Contact Information

Public Health Nurse, 509-962-7515

Immunization Program

Adult and childhood immunizations are available during clinic hours. Clinic hours are Tuesdays and Thursdays from 9:15 am to 11:30 am and 1:15 pm to 4:30 pm, and Wednesdays from 1:15 pm to 4:30 pm. Staff are also available to provide individual review of vaccination records. Immunizations available at KCPHD include: Hep A and B, flu, Tdap, Dtap, Varicella, MMR , Meningitis, HPV, Rotavirus, Polio, and Pneumonia. Travel immunizations such as Yellow Fever and Typhoid are also available and other travel vaccines such as rabies and Japanese Encephalitis can be ordered as needed. Please call 509-962-7515 to make an appointment.

In 2008, only 74% of children in Washington ages 19-35 months were fully immunized. In 2010, only 44% of adults had received an influenza vaccine in the past 12 months. In Kittitas County, only 78% of kindergarten students have documentation of all recommended vaccinations (compared to 85% statewide). Washington State has one highest school vaccine exemption rates in the nation (parents who opt out of one or more vaccinations for their school-aged children.)

Childhood Immunizations Facts

  • Children should have 80 percent of their immunizations by age two.
  • Infants are often more vulnerable to disease than older children and adults, and often the diseases are more serious in infants than in older children.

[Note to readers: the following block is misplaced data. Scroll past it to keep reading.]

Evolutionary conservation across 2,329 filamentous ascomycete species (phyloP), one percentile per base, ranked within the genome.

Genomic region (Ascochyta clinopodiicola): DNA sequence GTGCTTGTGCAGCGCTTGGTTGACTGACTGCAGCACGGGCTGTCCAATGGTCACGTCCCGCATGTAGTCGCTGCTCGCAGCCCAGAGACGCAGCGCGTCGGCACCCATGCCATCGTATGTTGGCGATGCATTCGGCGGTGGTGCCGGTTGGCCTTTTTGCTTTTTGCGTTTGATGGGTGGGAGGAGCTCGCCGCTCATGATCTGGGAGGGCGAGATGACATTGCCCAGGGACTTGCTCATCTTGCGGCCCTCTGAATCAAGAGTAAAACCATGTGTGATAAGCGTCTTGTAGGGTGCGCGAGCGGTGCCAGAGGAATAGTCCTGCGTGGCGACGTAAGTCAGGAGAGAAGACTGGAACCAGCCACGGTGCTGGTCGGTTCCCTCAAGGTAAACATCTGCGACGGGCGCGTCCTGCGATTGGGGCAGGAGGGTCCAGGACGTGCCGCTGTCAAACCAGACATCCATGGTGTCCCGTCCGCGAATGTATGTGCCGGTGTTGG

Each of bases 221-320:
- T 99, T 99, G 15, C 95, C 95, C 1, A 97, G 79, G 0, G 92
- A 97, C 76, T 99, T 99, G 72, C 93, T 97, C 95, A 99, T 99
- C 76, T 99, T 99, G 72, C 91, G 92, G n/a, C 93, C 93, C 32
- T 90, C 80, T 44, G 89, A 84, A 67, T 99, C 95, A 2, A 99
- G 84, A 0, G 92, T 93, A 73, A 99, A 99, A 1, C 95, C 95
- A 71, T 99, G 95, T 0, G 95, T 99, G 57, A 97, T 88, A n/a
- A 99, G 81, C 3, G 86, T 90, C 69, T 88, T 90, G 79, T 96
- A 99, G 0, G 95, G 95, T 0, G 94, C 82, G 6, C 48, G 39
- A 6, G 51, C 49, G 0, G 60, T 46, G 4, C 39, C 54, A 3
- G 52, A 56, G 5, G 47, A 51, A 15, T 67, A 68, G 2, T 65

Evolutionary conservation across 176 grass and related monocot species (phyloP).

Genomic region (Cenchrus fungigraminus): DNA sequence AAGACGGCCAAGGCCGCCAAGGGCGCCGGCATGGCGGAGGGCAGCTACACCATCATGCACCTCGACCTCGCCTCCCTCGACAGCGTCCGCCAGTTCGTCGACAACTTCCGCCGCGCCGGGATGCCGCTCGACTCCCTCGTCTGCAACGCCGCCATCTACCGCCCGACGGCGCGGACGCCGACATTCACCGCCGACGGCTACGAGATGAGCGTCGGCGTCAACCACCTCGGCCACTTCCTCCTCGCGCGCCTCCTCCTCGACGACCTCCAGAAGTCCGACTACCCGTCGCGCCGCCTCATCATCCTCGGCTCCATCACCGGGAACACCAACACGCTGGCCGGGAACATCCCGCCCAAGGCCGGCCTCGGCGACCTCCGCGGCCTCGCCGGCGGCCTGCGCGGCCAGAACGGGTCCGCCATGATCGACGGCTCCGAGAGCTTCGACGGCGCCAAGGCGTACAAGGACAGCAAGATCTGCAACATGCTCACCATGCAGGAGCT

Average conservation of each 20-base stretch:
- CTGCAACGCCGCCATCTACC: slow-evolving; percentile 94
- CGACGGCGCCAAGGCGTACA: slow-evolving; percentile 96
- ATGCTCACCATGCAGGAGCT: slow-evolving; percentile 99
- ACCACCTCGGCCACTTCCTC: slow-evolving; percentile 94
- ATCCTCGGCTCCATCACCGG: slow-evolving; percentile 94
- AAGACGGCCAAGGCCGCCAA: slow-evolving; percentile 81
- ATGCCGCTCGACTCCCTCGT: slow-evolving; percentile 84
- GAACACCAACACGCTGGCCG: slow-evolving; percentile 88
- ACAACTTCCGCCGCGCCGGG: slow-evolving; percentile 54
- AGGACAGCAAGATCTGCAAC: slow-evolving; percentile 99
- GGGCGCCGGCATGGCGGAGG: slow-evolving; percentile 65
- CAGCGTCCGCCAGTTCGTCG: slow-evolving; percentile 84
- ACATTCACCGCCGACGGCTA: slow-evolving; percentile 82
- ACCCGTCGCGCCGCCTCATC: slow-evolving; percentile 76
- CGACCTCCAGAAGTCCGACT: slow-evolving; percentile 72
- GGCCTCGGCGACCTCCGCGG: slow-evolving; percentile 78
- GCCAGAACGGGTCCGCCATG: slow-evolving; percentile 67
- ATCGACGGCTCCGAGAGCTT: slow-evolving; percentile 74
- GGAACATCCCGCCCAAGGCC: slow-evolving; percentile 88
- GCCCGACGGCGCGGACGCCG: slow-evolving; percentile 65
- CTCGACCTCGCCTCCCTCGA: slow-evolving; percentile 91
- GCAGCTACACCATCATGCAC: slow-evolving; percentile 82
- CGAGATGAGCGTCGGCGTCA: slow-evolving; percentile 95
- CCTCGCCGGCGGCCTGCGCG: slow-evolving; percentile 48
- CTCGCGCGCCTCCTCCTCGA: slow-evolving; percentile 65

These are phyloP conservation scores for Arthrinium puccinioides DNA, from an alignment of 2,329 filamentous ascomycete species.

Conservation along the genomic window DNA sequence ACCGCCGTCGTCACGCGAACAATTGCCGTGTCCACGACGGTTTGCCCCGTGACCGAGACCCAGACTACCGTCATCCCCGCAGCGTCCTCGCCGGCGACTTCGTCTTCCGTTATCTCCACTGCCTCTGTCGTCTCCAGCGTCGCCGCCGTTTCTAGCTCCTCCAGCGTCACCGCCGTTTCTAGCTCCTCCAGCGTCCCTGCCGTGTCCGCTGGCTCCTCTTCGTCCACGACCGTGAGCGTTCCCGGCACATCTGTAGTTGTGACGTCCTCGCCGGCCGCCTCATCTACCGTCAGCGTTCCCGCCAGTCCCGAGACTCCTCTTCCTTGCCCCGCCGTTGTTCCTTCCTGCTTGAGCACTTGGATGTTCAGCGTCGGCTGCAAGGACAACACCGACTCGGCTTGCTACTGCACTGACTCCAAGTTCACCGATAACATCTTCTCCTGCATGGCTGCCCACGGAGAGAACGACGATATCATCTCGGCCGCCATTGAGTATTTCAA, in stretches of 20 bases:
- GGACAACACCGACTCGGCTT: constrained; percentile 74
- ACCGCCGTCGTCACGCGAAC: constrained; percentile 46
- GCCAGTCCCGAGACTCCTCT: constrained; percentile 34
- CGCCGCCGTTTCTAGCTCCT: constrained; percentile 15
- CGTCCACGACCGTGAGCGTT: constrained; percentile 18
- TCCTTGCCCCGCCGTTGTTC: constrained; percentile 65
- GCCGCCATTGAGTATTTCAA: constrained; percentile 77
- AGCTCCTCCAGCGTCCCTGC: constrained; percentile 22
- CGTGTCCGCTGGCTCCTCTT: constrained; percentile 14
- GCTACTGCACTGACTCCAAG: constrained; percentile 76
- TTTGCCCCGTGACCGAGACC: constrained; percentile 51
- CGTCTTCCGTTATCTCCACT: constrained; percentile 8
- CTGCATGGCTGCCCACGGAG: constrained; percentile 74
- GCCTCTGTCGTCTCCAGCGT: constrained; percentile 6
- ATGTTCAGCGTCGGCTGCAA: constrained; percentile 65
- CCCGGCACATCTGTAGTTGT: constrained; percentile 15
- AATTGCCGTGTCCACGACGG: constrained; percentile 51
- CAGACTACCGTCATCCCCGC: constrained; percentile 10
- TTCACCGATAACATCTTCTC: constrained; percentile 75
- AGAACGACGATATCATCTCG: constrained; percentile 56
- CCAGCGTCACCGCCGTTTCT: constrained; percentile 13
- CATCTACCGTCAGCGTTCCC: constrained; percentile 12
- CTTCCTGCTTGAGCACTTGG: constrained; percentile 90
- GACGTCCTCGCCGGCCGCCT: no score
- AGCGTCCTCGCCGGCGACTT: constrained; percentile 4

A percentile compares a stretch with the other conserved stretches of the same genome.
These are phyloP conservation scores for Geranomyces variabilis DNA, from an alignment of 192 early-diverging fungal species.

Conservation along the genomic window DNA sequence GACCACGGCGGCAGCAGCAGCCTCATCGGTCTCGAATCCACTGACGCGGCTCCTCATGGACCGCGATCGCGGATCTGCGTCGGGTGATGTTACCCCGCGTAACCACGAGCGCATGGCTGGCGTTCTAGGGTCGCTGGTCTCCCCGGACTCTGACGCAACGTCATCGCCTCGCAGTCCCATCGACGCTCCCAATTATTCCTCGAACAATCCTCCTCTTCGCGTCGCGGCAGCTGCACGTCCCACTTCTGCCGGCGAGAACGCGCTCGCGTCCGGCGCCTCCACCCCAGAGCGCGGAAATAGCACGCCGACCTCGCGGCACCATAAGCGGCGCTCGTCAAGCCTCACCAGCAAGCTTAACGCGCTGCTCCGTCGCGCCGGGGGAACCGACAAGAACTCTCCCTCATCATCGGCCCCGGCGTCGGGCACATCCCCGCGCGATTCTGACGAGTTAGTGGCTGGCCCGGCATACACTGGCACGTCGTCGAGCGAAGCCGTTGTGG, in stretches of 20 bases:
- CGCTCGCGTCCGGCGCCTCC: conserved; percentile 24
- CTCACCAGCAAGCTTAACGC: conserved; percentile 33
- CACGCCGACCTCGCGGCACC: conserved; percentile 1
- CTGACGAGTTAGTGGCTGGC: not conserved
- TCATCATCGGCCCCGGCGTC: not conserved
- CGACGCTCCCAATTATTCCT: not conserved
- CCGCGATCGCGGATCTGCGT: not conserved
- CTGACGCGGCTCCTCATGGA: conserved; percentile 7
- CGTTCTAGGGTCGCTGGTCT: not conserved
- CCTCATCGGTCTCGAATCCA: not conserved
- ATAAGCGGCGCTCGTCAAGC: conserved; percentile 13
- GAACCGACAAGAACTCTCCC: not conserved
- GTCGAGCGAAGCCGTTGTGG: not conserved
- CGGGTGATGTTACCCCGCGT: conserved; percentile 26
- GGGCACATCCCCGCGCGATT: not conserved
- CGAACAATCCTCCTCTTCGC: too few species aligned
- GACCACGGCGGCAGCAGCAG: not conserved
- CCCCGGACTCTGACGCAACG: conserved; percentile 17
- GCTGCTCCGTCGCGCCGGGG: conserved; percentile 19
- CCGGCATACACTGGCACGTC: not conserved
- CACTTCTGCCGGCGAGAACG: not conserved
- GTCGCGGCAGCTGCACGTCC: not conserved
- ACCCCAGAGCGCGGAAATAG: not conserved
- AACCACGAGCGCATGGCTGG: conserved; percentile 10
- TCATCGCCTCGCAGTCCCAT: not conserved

• Many diseases that can be prevented have no cure or treatment.
  • A disease may not currently be present in a community, but disease outbreaks can and do occur when populations are not protected. With frequent international travel, diseases from other parts of the world are literally only a plane ride away.
  • Immunizations save money. Diseases that can be prevented cost 16 times more in medical-related expenses than the vaccine that prevents the disease. The nationwide 1989-1991 measles outbreak caused 44,000 days of hospitalization resulting in $100 million in direct medical costs. This does not include direct costs to families, such as lost days of work, school, and child care.

The following serious childhood diseases are preventable and vaccines against these are recommended for children 0-6 years of age:

  • Hepatitis B
  • Rotavirus
  • Diphtheria
  • Tetanus
  • Pertussis (whooping cough)
  • Haemophilus influenzae type b (Hib)
  • Pneumococcal
  • Polio
  • Influenza
  • Measles
  • Mumps
  • Rubella
  • Varicella
  • Hepatitis A
  • Meningococcal

Vaccine Information for Adults

These factors determine which immunizations adults need:

  • Age
  • Job
  • Health conditions
  • Activities

Talk to your healthcare provider if you have questions about any immunization. The links below include information about each vaccine and the diseases they can prevent.

  • Measles, mumps, and rubella (MMR)
  • Tetanus, diphtheria, and pertussis (Tdap) booster and tetanus and diphtheria (Td) booster
  • Hepatitis A
  • Hepatitis B
  • Influenza (flu) vaccine is recommended for all adults aged 50 and older, pregnant women, health care workers, and for others who have weakened immune systems or chronic health conditions.
  • Chickenpox (varicella)
  • Human papillomavirus (HPV)
  • Pneumococcal (PCV13/PPSV23) is recommended for all adults aged 65 and older and for others who have certain chronic health conditions.
  • Shingles vaccine is only recommended for adults aged 60 and older.
Don't get the flu. Don't spread the flu. Get Vaccinated Whooping cough epidemic. Get your tdap shot.
Pertussis Epidemic 2012

Resources & Links